Let me say at the outset that this is a fine hotel. The location is fantastic, the rooms are large by Manhattan standards, it's clean and modern, and it seems to be a relatively good value at the higher end of the hotel range. The staff was pleasant and accommodating (although the hotel did seem a little understaffed over the weekend we stayed there).
While this is a nice hotel, it's trying too hard to be hip. One gets the sense that the executives at Hyatt commissioned some urban hipsters to design a hotel that would appeal to a certain demographic. The results sometime come across as a little forced. Take the hotel entrance. To begin with, it's not clear from the street where the entrance is -- the doors that turn out to be the main entrance look like they might be service doors. This makes it tricky to arrive in your own car, since it's not clear where to expect the valet. (Perhaps they figure that people who stay at this sort of hotel don't own cars.) Once you figure out how to get into the hotel, it's clear that they tried to design a lobby that looks like an Apple store. I like the designs of Apple stores as much as the next person, but it does make for some awkward moments when translated into the design of a hotel lobby. (Where, exactly, do I check in? What are those iPads for? Is there any place to actually sit while I'm enjoying my complimentary wine?)
We were staying with our two tween/teen children, so we booked a suite with a pull-out bed. The design of the room was clean and modern, but it took the minimalist design concept to some absurd lengths. The lighting controls were a case in point. The rooms have "touch" lighting controls that indicate their function ("Bath", "Entry", etc.). They look cool, but they're completely impractical and positioned in counterintuitive places. Not a single light in the room was capable of being dimmed, so all the options were binary (even the bedside reading lights). Honestly, in this day and age, why don't more hotels understand that we want to be able to control the mood of the room, and don't want to have to light up the entire room to find the toilet in the middle of the night? Wouldn't dimmable controls have been more iPad-like? Then there was the bathroom. Again, nice design, enormous shower, but why didn't the bathroom have doors that actually latch shut? Even hipsters want some privacy when doing the necessary. And the shower controls were completely inscrutable -- is it considered un-hip to indicate the essential feature of a handle, like which direction is hot and which direction is cold?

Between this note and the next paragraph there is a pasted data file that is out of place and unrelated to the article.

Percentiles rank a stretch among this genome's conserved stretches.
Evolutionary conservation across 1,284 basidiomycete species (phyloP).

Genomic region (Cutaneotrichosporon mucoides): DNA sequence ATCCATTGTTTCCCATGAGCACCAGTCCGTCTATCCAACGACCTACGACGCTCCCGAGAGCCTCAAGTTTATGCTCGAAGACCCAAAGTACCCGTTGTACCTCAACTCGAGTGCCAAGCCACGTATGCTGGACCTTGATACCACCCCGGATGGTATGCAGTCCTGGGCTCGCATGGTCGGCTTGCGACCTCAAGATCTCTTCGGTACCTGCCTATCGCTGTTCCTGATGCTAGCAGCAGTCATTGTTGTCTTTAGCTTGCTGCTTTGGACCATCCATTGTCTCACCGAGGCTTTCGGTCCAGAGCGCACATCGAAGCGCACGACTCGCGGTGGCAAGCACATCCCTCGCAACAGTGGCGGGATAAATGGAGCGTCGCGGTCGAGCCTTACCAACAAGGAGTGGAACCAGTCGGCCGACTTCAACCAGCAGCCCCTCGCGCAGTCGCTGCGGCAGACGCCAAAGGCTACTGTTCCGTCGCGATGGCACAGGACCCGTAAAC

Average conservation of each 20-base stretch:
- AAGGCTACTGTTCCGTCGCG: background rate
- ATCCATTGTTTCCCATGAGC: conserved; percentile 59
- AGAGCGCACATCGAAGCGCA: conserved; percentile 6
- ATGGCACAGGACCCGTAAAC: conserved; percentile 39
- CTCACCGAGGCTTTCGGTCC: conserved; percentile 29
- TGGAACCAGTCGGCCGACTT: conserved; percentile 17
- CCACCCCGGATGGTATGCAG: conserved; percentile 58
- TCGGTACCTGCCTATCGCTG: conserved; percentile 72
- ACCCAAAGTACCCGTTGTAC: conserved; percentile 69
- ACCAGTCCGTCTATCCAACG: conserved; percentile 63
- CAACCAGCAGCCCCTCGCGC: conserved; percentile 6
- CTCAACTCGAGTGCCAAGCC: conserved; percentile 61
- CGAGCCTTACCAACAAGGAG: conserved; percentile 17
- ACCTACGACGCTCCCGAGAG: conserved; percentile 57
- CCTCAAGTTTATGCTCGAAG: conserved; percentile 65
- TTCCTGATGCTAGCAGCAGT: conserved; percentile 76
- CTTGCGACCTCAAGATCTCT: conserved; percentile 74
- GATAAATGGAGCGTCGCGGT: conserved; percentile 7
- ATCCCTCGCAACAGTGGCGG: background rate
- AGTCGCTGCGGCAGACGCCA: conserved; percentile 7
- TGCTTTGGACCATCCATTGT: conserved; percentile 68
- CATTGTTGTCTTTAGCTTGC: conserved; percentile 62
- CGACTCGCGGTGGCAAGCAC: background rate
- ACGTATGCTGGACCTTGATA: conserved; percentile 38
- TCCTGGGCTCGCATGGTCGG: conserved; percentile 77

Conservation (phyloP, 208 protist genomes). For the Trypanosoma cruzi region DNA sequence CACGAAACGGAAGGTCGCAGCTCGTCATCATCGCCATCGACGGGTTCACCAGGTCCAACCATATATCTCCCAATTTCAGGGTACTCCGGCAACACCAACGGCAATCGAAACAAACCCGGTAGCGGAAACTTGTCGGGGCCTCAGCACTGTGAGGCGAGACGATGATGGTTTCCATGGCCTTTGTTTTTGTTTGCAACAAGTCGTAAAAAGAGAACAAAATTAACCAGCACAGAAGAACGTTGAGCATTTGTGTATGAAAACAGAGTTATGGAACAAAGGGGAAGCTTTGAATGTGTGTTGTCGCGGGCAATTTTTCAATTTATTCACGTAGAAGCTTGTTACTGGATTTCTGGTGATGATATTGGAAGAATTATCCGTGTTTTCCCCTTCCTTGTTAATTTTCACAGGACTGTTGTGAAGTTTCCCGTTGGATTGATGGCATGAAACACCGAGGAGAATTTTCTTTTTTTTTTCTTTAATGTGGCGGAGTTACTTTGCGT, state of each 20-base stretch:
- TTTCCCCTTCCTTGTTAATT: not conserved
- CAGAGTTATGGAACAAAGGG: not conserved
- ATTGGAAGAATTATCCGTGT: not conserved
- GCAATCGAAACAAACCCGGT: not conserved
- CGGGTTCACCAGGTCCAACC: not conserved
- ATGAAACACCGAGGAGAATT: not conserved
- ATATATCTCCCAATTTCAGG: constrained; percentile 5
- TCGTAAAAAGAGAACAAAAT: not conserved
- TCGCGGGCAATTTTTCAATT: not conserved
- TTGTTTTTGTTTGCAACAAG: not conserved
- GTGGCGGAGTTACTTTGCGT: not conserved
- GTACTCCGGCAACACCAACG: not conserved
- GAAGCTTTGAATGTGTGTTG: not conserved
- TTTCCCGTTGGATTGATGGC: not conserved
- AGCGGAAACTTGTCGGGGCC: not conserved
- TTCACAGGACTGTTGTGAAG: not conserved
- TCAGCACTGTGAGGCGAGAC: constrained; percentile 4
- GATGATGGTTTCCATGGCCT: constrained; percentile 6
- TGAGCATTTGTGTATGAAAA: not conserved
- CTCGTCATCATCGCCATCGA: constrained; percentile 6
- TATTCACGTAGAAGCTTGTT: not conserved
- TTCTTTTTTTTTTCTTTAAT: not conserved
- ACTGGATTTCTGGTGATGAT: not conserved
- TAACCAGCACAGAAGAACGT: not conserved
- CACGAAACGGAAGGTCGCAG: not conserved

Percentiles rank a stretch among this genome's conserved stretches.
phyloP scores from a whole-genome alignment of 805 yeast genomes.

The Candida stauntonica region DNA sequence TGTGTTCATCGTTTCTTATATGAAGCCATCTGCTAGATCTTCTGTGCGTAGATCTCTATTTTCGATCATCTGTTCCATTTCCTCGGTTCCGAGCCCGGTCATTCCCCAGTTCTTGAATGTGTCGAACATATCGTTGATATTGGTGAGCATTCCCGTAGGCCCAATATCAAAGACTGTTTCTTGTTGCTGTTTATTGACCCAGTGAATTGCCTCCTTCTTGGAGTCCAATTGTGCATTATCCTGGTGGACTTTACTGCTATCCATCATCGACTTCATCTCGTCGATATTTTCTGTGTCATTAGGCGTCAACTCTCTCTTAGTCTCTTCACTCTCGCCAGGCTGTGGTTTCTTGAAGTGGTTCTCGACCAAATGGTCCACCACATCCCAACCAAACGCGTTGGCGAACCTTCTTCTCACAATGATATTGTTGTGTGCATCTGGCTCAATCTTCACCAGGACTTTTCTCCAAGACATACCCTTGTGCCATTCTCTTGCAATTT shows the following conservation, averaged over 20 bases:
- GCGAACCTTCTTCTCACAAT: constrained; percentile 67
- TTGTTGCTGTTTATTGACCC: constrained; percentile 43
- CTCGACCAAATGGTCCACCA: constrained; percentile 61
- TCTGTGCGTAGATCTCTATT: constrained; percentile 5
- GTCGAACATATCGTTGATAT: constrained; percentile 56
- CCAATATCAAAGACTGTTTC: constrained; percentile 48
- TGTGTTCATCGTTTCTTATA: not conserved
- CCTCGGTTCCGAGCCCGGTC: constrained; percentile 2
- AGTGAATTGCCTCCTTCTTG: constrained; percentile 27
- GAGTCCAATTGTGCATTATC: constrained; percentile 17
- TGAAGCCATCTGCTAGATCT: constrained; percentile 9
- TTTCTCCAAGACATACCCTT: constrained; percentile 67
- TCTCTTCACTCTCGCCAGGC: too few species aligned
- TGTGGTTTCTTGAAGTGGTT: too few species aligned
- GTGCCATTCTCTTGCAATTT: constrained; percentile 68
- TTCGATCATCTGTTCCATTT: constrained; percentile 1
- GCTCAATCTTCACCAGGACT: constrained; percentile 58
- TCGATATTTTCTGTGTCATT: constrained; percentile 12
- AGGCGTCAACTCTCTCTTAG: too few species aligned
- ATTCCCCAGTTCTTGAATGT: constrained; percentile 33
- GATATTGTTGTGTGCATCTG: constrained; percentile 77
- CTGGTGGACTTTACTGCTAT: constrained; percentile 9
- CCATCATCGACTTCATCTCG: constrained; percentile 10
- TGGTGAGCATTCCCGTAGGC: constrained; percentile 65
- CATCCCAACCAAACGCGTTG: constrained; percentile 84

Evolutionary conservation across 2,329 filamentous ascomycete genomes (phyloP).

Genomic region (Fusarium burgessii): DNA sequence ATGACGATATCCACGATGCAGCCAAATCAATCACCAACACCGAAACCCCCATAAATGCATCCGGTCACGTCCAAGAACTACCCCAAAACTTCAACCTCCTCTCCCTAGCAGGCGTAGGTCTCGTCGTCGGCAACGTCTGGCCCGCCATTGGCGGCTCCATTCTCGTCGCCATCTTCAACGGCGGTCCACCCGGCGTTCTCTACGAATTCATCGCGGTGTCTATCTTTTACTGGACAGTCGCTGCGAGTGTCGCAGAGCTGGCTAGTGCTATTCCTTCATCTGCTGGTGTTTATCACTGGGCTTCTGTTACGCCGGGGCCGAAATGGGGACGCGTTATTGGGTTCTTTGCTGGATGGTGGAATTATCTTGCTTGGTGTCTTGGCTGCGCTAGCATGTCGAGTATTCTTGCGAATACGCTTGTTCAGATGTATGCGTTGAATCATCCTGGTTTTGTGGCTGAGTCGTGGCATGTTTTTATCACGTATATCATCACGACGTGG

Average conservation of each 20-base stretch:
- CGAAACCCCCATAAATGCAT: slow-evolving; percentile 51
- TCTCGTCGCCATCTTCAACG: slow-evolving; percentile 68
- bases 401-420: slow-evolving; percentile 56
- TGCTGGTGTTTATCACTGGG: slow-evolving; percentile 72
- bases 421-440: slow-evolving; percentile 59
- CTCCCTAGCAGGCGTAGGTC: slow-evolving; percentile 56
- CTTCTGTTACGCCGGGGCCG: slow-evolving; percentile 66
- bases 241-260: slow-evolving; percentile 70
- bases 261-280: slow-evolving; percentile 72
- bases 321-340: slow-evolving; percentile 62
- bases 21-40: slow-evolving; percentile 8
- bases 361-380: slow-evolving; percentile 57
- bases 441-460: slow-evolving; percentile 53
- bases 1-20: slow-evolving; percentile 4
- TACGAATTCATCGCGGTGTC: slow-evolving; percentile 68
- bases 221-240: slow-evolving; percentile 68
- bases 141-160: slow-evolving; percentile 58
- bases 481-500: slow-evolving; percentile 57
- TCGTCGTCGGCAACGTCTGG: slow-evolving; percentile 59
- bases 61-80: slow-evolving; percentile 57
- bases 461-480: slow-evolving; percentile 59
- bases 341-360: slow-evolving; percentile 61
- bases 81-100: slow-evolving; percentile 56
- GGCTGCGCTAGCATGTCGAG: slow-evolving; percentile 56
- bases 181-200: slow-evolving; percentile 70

I guess I'm just annoyed by design that is minimalist to the point of impracticality. While I think Hyatt was trying to achieve a Jony Ive moment, I don't think Sir Jony would actually approve of this place -- it has a lot of little details that need to be rethought from the standpoint of functionality. The overall effect is forced and somewhat pretentious.
I'll close on some more positive notes. The Nespresso machine in the room was fabulous -- this should become an essential feature of any good hotel. The second floor event area is beautiful. (So beautiful that a photo shoot was taking place there when we arrived. My daughter was amused to see a naked female model changing her outfit out in the open.) The ground-floor restaurant was surprisingly good (although the service was a little slow on a Sunday morning), and the options for room service were better than usual.
- Official Description (provided by the hotel):
- Located on 5th avenue at 41st street, Andaz 5th Avenue is in the fashionable Bryant Park area of midtown Manhattan directly across the street from the New York Public Library. Guests will enjoy easy access to iconic New York attractions, like Times Square, Grand Central Station, Empire State Building, Herald Square and the Theater District. For a little retail therapy, we are within walking distance to endless shopping along 5th Avenue and are near subways to take you to other neighborhoods and the outer boroughs. The Andaz experience begins the moment you arrive and are greeted by one of our Hosts, who will check you in via handheld PC. Art work can be found throughout the hotel, whether it's 14-foot murals by Carlos Capelan, which glow like fire through the windows on 41st Street, or our ever-changing tbd Art series on the doors to the bar downstairs. But we don't just want you to look at beautiful things - we want to let you live the beautiful life as well. As part of that promise, we offer amenities like free Wi-Fi, a mini-bar stocked with complimentary non-alcoholic drinks and snacks, and 6,400 sq. Ft. Of event space. ... more less
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- Also Known As:
- Andaz 5th Avenue Hotel New York City